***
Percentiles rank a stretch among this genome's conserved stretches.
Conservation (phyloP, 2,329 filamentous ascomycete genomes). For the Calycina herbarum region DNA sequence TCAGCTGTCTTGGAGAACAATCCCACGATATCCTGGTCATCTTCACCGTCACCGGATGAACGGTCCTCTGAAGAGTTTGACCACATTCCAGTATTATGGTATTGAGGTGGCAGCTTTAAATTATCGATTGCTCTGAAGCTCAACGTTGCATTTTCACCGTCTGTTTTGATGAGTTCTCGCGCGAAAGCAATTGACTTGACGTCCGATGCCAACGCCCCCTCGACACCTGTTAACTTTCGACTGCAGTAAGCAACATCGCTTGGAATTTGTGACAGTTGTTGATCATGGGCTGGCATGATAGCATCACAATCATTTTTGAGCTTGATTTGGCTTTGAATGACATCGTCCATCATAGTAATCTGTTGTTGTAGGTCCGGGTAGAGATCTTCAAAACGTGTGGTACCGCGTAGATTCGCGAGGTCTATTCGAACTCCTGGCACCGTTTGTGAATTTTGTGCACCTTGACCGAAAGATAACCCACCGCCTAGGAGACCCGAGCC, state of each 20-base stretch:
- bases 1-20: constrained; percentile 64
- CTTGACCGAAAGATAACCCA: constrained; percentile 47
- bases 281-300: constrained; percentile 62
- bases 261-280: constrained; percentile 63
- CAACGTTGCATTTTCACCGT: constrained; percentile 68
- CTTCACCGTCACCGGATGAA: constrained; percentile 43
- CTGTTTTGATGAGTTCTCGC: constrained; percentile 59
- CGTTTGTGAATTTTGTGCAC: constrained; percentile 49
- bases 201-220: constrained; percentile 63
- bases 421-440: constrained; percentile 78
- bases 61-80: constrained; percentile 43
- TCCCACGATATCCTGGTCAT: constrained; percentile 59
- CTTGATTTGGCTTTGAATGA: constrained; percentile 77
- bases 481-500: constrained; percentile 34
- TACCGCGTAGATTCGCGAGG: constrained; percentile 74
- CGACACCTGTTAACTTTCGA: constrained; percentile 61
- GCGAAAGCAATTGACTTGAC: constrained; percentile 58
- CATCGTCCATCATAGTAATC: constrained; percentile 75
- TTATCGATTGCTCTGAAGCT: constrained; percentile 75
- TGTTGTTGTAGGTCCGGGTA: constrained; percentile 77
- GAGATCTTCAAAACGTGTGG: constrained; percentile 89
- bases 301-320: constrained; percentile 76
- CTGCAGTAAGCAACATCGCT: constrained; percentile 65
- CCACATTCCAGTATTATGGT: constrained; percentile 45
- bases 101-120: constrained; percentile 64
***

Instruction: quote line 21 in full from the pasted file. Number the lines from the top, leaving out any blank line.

- TTATCGATTGCTCTGAAGCT: constrained; percentile 75